When Dunphy goes off on his next hyperbolic rant about the true greats, Brady, Giles, Puskas and Aidan O’Brien, remember this name… Vassilis Hatzipanagis.
Born to Greek political refugees in Tashkent, Uzbekistan in 1954, Hatzipanagis’ story is probably the greatest story of modern sport denied by the machinations of politics. Regarded now as a player to match Maradona and Pelé, Hatzipanagis made his early career with Pakhtakor of Tashkent – taking up Soviet citizenship in order to play in what the communists pretended was an amateur league system.
Playing 96 games for Pakhtakor before he was 20 he attracted enough attention to play at all underage levels for the USSR and alongside the great Oleg Blokhin in the senior team, scoring on his debut in Olympic qualifying.
Things went badly wrong at this point. As the political situation in Greece changed drastically with the overthrow of the military Junta and a return to democratic elections in 1974, many tens of thousands of exiled Greeks returned. These included Hatzipanagis’ family, with the blessing of the USSR a Moscow-based agent organised a pro-contract for him with Iraklis Thessaloniki, a 2nd rate team in what the Russian’s regarded as a 2nd rate league. The fatal flaw in the move was the agent’s insistence that he relinquish his USSR citizenship. Iraklis signed him on a ten year contract, renewable at their whim.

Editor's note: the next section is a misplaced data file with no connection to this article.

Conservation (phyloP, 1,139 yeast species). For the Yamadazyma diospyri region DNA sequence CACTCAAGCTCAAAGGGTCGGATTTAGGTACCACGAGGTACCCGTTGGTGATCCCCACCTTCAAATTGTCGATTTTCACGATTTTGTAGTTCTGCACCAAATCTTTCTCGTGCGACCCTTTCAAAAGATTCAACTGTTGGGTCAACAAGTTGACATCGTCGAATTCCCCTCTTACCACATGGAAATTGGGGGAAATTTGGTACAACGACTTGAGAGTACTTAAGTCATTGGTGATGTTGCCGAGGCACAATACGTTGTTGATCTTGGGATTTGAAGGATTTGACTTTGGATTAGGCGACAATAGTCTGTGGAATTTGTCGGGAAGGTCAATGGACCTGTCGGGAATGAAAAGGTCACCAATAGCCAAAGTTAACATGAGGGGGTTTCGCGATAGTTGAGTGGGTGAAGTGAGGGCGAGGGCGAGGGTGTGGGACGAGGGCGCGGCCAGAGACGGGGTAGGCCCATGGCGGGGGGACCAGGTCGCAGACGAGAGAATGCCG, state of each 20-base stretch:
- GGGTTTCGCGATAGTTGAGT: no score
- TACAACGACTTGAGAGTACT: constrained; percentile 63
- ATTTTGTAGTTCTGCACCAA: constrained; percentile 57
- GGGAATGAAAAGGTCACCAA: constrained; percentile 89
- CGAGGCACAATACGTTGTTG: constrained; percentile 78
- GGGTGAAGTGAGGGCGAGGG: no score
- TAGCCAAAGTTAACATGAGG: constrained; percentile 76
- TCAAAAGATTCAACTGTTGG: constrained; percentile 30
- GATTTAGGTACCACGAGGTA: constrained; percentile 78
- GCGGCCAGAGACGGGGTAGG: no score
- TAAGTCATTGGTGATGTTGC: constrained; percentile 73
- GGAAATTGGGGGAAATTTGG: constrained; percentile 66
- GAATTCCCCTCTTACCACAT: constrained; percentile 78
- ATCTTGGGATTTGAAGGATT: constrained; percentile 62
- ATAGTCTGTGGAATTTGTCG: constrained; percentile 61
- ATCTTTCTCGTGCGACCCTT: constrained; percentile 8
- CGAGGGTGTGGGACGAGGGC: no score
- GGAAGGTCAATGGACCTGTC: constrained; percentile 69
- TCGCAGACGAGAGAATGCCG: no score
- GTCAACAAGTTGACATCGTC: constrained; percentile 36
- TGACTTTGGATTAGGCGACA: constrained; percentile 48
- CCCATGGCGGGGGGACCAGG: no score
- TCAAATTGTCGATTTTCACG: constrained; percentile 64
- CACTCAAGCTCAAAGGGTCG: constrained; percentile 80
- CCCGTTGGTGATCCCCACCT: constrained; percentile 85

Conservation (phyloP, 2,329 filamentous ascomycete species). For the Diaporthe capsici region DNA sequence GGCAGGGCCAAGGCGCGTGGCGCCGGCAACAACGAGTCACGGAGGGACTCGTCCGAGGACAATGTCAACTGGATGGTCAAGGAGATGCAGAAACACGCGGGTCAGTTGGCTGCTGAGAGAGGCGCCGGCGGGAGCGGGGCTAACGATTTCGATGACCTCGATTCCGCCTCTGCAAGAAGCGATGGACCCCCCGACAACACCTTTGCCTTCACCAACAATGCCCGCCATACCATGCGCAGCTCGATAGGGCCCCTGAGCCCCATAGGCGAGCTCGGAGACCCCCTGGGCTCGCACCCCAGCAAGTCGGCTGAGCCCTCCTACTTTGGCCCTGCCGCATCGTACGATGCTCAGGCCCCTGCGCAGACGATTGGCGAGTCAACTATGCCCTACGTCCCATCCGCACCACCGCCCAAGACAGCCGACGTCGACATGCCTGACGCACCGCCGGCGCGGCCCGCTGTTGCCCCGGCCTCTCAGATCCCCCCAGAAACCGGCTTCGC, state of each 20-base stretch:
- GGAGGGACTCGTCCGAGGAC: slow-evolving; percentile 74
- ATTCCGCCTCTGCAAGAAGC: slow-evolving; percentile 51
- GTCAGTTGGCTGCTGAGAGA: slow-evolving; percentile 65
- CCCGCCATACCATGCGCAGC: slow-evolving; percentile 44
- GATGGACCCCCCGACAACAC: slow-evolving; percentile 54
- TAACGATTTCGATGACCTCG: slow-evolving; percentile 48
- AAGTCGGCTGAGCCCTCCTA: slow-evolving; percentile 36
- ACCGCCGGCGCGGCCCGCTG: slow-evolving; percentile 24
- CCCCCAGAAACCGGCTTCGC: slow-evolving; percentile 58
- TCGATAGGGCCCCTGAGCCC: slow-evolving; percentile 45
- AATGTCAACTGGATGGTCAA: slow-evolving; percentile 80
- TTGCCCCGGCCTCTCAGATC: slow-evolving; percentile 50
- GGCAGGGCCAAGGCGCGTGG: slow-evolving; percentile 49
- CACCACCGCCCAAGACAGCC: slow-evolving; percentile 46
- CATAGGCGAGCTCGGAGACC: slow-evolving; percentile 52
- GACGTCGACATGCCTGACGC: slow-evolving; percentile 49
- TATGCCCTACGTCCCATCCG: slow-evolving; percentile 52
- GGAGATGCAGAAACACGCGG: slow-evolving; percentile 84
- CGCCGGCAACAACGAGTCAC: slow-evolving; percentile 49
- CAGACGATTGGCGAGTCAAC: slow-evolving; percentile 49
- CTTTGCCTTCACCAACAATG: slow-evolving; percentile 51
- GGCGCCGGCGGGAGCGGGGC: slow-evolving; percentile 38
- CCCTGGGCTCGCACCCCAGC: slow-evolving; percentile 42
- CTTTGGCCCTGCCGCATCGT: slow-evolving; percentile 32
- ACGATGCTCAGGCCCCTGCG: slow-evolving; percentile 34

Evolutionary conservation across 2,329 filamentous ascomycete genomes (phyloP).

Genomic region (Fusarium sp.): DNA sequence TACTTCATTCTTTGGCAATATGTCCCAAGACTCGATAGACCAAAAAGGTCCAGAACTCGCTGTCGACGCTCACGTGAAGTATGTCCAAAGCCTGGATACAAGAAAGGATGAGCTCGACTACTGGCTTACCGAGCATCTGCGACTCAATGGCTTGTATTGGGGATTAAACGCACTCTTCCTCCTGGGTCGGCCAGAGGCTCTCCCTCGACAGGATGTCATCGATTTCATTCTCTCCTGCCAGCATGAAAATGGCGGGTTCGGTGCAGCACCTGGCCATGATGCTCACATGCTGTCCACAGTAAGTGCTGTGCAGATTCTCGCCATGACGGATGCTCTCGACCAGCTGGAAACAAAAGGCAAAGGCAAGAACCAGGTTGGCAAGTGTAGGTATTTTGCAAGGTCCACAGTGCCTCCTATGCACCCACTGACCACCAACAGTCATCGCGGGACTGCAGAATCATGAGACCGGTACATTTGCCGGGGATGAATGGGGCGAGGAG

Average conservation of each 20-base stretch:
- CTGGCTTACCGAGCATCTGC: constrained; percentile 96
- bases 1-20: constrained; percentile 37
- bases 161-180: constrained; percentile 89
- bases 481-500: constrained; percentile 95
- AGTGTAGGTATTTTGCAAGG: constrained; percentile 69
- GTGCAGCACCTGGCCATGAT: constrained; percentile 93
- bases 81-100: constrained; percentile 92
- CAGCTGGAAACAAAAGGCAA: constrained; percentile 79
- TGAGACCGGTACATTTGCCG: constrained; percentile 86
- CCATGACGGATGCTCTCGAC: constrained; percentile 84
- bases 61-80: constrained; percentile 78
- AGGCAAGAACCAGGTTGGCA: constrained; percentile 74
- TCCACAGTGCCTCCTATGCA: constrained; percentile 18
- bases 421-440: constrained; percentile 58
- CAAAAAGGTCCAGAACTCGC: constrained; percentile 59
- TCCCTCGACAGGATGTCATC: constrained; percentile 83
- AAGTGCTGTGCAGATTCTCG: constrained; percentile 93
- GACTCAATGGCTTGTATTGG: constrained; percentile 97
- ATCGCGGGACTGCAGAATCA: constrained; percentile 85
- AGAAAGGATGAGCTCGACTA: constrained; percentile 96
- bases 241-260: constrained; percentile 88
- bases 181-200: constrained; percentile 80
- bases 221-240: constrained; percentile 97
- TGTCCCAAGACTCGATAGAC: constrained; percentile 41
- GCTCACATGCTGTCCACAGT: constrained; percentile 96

Despite serious enquiries from the biggest teams including Arsenal, Lazio, Porto, Stuttgart and more (one offer was for £1.85m, a sum unheard of at the time) Iraklis refused to negotiate. Hatzipanagis was packing the stands and astonishing crowds. Despite being in court over his contract (and winning but to no avail due to Greek Justice’s irregularities) he always gave everything for his team on the pitch. This 15 year period was Iraklis greatest and even more than Maradona’s Napoli it was a one man team.
The other great sadness in the story is his International career, or lack there of. Playing for Greece in a friendly shortly after his arrival, astounding the crowds as usual, FIFA decided he was ineligible for the Greek national team due to his previous 4 games for the USSR Olympic team. The Russians said they were completely behind Hatzipanagis but as he had relinquished his USSR passport they no longer had any leverage with FIFA. Unfortunately the Greeks through a mix of apathy and powerlessness never had the ruling overturned and the world was denied seeing one of the greatest talents of all time both in a professional and an international frame.
So the next time someone tries to bullshit you in the pub about Ronaldo, just remind them that for all his slick hair and diving he’ll never be fit to clean Vassilis Hatzipanagis’ boots.
For more on this story buy The Blizzard (Issue One), we got ours at Casa Rebelde on Crow Street in Temple Bar.